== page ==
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OSS: Red Hat Interview, Molly de Blanc on OSI, European Commission Quiz and More

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  • A Fireside Chat with Red Hat CEO James Whitehurst

    “I’m trying to run this little software company and continue to organically grow at double digit rates. I spend a lot more time than average out with customers. A lot of them are IBM customers, are Red Hat customers and they want to know how this is all going to work. I probably talk to 10 customers a week.”

    “We’re not a professional services company, but because we’ve been open to open source for 25 years, people naturally come to us and ask for our help and thoughts about the cultural transformation needed to leverage the technologies [they need] to deliver at the pace that their business customers expect.”

  • Molly de Blanc: OSI Update: May 2019

    At the most recent Open Source Initiative face-to-face board meeting I was elected president of the board of directors. In the spirit of transparency, I wanted to share a bit about my goals and my vision for the organization over the next five years. These thoughts are my own, not reflecting official organization policy or plans. They do not speak to the intentions nor desires of other members of the board. I am representing my own thoughts, and where I’d like to see the future of the OSI go.


    I’ve been called an ideologue, an idealist, a true believer, a wonk, and a number of other things — flattering, embarrassing, and offensive — concerning my relationship to free and open source software. I recently said that “user freedom is the hill I will die on, and let the carrion birds feast on my remains.” While we are increasingly discussing the ethical considerations of technology we need to also raise awareness of the ways user freedom and software freedom are entwined with the ethical considerations of computing. These philosophies need to be in the foundational design of all modern technologies in order for us to build technology that is ethical.

    I have a vision for the way the OSI should fit into the future of technology, I think it’s a good vision, and I thought that being president would be a good way to help move that forward. It also gave me a very concrete and candid opportunity to share my hopes for the present and the future with my fellow board directors, to see where they agree and where they dissent, and to collaboratively build a cohesive organizational mission.

  • Quiz launched to assess public knowledge of FOSS


    The European Commission is an enthusiastic user, producer and contributor of free and open source software (FOSS). Freely licensed to use, copy, study and change in any way, open source code is publicly shared to encourage people (anyone) to voluntarily improve the design and features of the software.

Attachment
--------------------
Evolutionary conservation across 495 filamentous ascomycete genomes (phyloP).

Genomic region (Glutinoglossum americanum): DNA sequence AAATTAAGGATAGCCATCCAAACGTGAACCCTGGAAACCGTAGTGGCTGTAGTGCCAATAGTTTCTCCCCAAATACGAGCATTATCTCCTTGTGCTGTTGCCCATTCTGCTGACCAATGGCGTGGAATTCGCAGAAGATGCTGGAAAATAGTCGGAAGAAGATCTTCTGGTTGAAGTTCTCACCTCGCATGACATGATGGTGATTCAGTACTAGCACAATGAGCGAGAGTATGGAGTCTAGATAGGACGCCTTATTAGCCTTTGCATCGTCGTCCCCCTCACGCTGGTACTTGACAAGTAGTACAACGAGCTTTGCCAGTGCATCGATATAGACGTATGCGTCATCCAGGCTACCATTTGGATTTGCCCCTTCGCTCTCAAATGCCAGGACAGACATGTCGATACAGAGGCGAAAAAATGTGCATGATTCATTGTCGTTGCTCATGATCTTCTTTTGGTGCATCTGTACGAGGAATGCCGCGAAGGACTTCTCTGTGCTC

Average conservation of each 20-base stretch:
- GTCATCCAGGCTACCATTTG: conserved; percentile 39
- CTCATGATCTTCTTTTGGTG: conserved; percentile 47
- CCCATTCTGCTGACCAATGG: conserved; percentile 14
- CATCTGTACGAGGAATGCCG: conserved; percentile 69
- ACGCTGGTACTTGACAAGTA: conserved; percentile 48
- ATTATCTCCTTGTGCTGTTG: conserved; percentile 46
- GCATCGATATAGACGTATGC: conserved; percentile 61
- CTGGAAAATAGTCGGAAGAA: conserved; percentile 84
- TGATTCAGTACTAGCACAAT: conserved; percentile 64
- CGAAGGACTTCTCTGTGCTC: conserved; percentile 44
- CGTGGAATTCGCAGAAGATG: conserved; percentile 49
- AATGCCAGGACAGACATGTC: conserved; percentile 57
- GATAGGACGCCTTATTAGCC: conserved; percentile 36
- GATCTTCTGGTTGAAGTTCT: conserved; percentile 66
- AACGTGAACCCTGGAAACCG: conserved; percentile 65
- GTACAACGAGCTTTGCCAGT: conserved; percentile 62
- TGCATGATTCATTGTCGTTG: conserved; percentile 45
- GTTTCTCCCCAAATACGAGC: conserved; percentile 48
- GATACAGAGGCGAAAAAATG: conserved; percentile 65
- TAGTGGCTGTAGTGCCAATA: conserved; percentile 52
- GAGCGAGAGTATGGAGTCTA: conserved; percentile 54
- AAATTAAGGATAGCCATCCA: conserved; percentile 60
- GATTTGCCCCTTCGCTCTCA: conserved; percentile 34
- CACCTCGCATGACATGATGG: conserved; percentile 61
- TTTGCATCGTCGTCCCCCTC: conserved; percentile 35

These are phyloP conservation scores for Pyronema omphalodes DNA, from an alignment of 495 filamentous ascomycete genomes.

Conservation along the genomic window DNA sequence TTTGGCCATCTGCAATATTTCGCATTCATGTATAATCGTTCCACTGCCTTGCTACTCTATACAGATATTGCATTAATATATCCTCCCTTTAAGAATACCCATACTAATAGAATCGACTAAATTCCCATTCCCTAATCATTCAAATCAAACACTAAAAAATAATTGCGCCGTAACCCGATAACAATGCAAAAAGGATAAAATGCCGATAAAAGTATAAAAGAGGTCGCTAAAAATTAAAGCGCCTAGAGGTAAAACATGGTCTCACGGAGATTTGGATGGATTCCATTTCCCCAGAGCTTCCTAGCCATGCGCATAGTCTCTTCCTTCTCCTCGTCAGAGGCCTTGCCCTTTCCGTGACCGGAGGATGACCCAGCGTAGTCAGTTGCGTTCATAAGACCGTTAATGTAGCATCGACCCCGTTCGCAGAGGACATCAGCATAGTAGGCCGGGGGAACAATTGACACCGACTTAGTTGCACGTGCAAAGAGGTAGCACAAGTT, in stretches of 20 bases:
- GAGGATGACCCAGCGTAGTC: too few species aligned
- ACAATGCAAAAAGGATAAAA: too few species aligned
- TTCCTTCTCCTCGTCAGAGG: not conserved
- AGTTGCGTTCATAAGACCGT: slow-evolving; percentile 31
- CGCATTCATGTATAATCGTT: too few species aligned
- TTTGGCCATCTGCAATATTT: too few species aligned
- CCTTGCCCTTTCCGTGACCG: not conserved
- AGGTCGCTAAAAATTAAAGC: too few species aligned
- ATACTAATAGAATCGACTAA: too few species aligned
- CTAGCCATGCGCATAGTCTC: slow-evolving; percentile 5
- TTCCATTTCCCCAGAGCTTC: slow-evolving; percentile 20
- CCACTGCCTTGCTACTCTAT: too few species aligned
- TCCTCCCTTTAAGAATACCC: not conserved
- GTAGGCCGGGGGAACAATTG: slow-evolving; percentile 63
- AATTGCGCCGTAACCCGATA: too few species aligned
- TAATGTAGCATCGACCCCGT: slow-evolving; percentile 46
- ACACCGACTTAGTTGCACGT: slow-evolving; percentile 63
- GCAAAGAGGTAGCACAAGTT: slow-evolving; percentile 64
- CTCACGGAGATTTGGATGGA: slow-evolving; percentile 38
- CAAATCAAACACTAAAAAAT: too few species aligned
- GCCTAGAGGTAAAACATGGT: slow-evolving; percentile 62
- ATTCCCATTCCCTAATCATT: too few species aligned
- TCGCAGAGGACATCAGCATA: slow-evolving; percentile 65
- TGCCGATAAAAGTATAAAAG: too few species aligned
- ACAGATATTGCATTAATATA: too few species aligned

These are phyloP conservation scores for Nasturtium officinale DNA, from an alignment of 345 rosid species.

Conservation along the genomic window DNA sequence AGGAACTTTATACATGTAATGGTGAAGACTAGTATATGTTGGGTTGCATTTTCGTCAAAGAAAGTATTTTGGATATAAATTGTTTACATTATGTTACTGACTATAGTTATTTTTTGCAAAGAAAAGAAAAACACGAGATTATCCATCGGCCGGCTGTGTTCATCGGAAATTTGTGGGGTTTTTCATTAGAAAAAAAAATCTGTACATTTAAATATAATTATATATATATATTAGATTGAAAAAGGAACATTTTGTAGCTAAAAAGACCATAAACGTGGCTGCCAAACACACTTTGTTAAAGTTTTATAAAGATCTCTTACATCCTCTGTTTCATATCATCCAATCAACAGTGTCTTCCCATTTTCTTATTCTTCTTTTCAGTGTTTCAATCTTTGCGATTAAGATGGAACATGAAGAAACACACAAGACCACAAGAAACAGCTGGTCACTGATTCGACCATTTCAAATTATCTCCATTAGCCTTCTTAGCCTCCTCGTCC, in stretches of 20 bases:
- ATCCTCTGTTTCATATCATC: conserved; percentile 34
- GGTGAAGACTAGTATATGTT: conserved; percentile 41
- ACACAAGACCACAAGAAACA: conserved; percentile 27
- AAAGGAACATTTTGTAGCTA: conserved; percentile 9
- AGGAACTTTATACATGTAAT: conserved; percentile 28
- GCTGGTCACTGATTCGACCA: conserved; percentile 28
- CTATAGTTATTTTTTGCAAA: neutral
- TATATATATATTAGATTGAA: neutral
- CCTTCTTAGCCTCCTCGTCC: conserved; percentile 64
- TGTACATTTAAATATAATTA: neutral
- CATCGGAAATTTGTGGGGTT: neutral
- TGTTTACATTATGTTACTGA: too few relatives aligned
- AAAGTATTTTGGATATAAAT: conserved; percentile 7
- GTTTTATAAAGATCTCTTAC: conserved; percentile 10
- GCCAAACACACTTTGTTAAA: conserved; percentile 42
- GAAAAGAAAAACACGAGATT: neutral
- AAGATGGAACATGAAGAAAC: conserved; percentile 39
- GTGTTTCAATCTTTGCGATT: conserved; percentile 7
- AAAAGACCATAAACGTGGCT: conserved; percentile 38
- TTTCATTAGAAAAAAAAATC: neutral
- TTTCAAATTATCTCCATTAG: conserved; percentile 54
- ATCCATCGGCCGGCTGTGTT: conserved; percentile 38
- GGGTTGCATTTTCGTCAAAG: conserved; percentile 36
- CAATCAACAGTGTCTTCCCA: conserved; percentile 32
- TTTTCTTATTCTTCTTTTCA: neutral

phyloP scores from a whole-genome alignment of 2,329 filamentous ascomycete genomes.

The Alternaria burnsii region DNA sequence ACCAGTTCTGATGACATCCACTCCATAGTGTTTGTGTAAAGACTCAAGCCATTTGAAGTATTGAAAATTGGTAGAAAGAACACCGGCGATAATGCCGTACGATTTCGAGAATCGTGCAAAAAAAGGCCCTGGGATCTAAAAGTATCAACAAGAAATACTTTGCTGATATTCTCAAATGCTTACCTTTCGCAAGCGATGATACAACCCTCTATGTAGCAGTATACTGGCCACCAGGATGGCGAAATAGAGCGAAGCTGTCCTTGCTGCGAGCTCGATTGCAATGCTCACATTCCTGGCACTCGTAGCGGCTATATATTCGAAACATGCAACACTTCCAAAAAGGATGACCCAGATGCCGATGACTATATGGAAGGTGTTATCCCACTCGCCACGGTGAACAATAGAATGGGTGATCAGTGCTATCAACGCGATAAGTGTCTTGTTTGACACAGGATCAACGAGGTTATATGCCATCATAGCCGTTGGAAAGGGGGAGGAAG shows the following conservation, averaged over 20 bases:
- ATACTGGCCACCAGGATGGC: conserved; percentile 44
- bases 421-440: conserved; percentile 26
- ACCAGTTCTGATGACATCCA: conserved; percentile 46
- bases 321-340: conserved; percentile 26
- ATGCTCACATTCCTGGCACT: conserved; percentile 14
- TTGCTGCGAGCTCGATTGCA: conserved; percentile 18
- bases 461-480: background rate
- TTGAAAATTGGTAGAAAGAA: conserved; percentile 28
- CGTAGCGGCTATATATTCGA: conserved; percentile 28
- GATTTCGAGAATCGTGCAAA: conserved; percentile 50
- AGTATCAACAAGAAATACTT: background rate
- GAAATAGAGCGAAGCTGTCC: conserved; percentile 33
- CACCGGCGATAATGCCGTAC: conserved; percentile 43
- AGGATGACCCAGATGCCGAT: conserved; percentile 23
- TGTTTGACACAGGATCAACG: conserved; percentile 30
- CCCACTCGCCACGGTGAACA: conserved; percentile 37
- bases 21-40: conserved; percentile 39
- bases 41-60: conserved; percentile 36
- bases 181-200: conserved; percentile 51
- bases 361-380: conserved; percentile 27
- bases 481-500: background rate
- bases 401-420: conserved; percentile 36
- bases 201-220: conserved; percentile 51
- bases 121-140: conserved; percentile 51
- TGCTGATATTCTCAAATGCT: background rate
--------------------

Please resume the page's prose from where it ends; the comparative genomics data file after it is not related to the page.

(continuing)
Many people already use FOSS without knowing they are benefiting from it. This is about to change. To spread the message about the benefits of FOSS, the EU-FOSSA 2 project has created a simple quiz in an effort to assess the level of understanding of FOSS among the public. In addition, the quiz covers issues such as the safety of FOSS, how often it is used, and whether European institutions use FOSS. To take part in the quiz, click here.

  • Stremio Open Source Add-on Competition offers $5,000 in Rewards [Ed: More openwashing stunts. Surveillance capitalism trying to come across as "open"]

    Last year, the team behind Stremio — a one-stop hub for video content aggregation — featured a competition that encouraged the community to develop add-ons for their open-source video streaming application. Many people participated, but only four were awarded prizes. This year, the team is trying to replicate that same success by hosting another add-on competition.

  • Kernel source code available for Nokia 2

    Nokia Mobile updated their “Open Source” page today, where the company provides source code obligated by the GPL, LGPL and other open source licenses. The list contains most Nokia smartphones, with the Nokia 2 being the latest addition.

  • 13 Years After Launch, The Open-Source Radeon Linux Driver Sees Occasional ATI R5xx Fix

    It's not too often these days that new kernel updates bring changes to the pre-GCN Radeon Linux driver, but overnight a fix has been queued for helping out at least some users still running with ATI R5xx series hardware.

    R500 is what was the Radeon X1000 series more than a decade ago. On the Microsoft side, Windows 7 was the end of the road for the Radeon X1000 series hardware while under Linux the open-source driver code continues to see rare commits. This latest bit of work for R500 is a PLL fix to fix flickering in some cases.

  • Fresh snaps for April 2019

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